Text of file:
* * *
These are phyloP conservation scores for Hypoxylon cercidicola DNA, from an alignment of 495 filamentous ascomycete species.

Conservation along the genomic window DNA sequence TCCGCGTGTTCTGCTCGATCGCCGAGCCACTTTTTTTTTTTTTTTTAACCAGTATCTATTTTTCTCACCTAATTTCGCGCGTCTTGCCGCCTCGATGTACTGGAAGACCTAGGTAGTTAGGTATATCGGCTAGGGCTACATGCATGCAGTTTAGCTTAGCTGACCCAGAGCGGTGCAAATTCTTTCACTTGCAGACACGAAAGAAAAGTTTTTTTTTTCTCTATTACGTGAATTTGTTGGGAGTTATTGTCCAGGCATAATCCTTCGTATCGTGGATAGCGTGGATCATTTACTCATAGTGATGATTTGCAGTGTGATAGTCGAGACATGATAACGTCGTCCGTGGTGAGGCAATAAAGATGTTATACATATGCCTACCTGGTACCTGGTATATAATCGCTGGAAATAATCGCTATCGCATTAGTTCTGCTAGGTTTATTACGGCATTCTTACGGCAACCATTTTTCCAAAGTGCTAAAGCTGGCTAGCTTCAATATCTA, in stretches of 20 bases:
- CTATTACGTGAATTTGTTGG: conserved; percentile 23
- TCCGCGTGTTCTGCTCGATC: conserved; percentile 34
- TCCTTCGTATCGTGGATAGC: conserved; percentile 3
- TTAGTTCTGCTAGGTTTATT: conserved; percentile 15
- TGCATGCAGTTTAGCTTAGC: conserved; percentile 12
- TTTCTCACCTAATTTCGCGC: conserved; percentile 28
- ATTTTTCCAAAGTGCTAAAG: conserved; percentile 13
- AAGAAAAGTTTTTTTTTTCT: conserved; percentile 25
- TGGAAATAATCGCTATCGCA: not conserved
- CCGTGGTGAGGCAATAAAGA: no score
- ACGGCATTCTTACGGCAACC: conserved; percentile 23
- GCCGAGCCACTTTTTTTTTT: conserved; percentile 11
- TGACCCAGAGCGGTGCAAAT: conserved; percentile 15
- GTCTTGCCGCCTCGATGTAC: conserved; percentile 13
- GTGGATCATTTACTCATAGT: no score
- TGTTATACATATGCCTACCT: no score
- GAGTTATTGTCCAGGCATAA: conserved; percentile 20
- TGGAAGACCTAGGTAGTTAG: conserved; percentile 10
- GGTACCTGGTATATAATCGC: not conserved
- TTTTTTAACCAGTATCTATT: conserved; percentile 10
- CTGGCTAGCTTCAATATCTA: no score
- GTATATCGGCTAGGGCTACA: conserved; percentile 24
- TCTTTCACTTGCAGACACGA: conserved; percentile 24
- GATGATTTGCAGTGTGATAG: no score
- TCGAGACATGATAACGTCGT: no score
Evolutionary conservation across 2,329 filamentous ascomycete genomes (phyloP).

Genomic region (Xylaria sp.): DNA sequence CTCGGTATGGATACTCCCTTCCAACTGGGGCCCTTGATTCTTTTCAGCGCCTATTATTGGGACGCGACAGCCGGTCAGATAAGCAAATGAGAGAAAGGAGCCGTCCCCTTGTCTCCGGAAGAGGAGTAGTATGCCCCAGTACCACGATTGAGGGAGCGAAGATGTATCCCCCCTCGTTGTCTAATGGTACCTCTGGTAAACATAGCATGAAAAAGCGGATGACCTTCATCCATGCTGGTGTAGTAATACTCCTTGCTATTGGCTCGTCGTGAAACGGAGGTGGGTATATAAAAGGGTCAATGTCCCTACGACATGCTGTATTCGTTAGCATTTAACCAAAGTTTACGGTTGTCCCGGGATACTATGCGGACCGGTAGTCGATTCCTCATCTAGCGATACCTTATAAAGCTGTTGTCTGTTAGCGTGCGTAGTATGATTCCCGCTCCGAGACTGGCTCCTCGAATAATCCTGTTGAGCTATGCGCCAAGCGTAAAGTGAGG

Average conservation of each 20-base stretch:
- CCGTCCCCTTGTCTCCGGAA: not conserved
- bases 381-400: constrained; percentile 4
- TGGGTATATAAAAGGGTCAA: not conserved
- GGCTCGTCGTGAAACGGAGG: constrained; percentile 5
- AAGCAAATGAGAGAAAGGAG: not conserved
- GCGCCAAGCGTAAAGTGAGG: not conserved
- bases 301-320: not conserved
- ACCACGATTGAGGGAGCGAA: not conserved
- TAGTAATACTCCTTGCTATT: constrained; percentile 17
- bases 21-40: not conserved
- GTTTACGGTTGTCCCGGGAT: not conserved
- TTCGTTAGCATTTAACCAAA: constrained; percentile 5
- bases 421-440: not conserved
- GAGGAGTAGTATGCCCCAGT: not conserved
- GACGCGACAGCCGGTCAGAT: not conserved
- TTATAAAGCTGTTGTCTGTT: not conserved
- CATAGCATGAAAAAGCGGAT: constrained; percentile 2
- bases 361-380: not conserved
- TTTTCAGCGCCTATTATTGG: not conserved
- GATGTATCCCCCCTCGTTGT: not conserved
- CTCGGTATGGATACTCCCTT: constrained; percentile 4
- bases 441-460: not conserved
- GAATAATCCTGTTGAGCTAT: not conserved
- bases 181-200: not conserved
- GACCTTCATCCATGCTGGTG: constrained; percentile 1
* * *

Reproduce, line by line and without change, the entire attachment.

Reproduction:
These are phyloP conservation scores for Hypoxylon cercidicola DNA, from an alignment of 495 filamentous ascomycete species.

Conservation along the genomic window DNA sequence TCCGCGTGTTCTGCTCGATCGCCGAGCCACTTTTTTTTTTTTTTTTAACCAGTATCTATTTTTCTCACCTAATTTCGCGCGTCTTGCCGCCTCGATGTACTGGAAGACCTAGGTAGTTAGGTATATCGGCTAGGGCTACATGCATGCAGTTTAGCTTAGCTGACCCAGAGCGGTGCAAATTCTTTCACTTGCAGACACGAAAGAAAAGTTTTTTTTTTCTCTATTACGTGAATTTGTTGGGAGTTATTGTCCAGGCATAATCCTTCGTATCGTGGATAGCGTGGATCATTTACTCATAGTGATGATTTGCAGTGTGATAGTCGAGACATGATAACGTCGTCCGTGGTGAGGCAATAAAGATGTTATACATATGCCTACCTGGTACCTGGTATATAATCGCTGGAAATAATCGCTATCGCATTAGTTCTGCTAGGTTTATTACGGCATTCTTACGGCAACCATTTTTCCAAAGTGCTAAAGCTGGCTAGCTTCAATATCTA, in stretches of 20 bases:
- CTATTACGTGAATTTGTTGG: conserved; percentile 23
- TCCGCGTGTTCTGCTCGATC: conserved; percentile 34
- TCCTTCGTATCGTGGATAGC: conserved; percentile 3
- TTAGTTCTGCTAGGTTTATT: conserved; percentile 15
- TGCATGCAGTTTAGCTTAGC: conserved; percentile 12
- TTTCTCACCTAATTTCGCGC: conserved; percentile 28
- ATTTTTCCAAAGTGCTAAAG: conserved; percentile 13
- AAGAAAAGTTTTTTTTTTCT: conserved; percentile 25
- TGGAAATAATCGCTATCGCA: not conserved
- CCGTGGTGAGGCAATAAAGA: no score
- ACGGCATTCTTACGGCAACC: conserved; percentile 23
- GCCGAGCCACTTTTTTTTTT: conserved; percentile 11
- TGACCCAGAGCGGTGCAAAT: conserved; percentile 15
- GTCTTGCCGCCTCGATGTAC: conserved; percentile 13
- GTGGATCATTTACTCATAGT: no score
- TGTTATACATATGCCTACCT: no score
- GAGTTATTGTCCAGGCATAA: conserved; percentile 20
- TGGAAGACCTAGGTAGTTAG: conserved; percentile 10
- GGTACCTGGTATATAATCGC: not conserved
- TTTTTTAACCAGTATCTATT: conserved; percentile 10
- CTGGCTAGCTTCAATATCTA: no score
- GTATATCGGCTAGGGCTACA: conserved; percentile 24
- TCTTTCACTTGCAGACACGA: conserved; percentile 24
- GATGATTTGCAGTGTGATAG: no score
- TCGAGACATGATAACGTCGT: no score
Evolutionary conservation across 2,329 filamentous ascomycete genomes (phyloP).

Genomic region (Xylaria sp.): DNA sequence CTCGGTATGGATACTCCCTTCCAACTGGGGCCCTTGATTCTTTTCAGCGCCTATTATTGGGACGCGACAGCCGGTCAGATAAGCAAATGAGAGAAAGGAGCCGTCCCCTTGTCTCCGGAAGAGGAGTAGTATGCCCCAGTACCACGATTGAGGGAGCGAAGATGTATCCCCCCTCGTTGTCTAATGGTACCTCTGGTAAACATAGCATGAAAAAGCGGATGACCTTCATCCATGCTGGTGTAGTAATACTCCTTGCTATTGGCTCGTCGTGAAACGGAGGTGGGTATATAAAAGGGTCAATGTCCCTACGACATGCTGTATTCGTTAGCATTTAACCAAAGTTTACGGTTGTCCCGGGATACTATGCGGACCGGTAGTCGATTCCTCATCTAGCGATACCTTATAAAGCTGTTGTCTGTTAGCGTGCGTAGTATGATTCCCGCTCCGAGACTGGCTCCTCGAATAATCCTGTTGAGCTATGCGCCAAGCGTAAAGTGAGG

Average conservation of each 20-base stretch:
- CCGTCCCCTTGTCTCCGGAA: not conserved
- bases 381-400: constrained; percentile 4
- TGGGTATATAAAAGGGTCAA: not conserved
- GGCTCGTCGTGAAACGGAGG: constrained; percentile 5
- AAGCAAATGAGAGAAAGGAG: not conserved
- GCGCCAAGCGTAAAGTGAGG: not conserved
- bases 301-320: not conserved
- ACCACGATTGAGGGAGCGAA: not conserved
- TAGTAATACTCCTTGCTATT: constrained; percentile 17
- bases 21-40: not conserved
- GTTTACGGTTGTCCCGGGAT: not conserved
- TTCGTTAGCATTTAACCAAA: constrained; percentile 5
- bases 421-440: not conserved
- GAGGAGTAGTATGCCCCAGT: not conserved
- GACGCGACAGCCGGTCAGAT: not conserved
- TTATAAAGCTGTTGTCTGTT: not conserved
- CATAGCATGAAAAAGCGGAT: constrained; percentile 2
- bases 361-380: not conserved
- TTTTCAGCGCCTATTATTGG: not conserved
- GATGTATCCCCCCTCGTTGT: not conserved
- CTCGGTATGGATACTCCCTT: constrained; percentile 4
- bases 441-460: not conserved
- GAATAATCCTGTTGAGCTAT: not conserved
- bases 181-200: not conserved
- GACCTTCATCCATGCTGGTG: constrained; percentile 1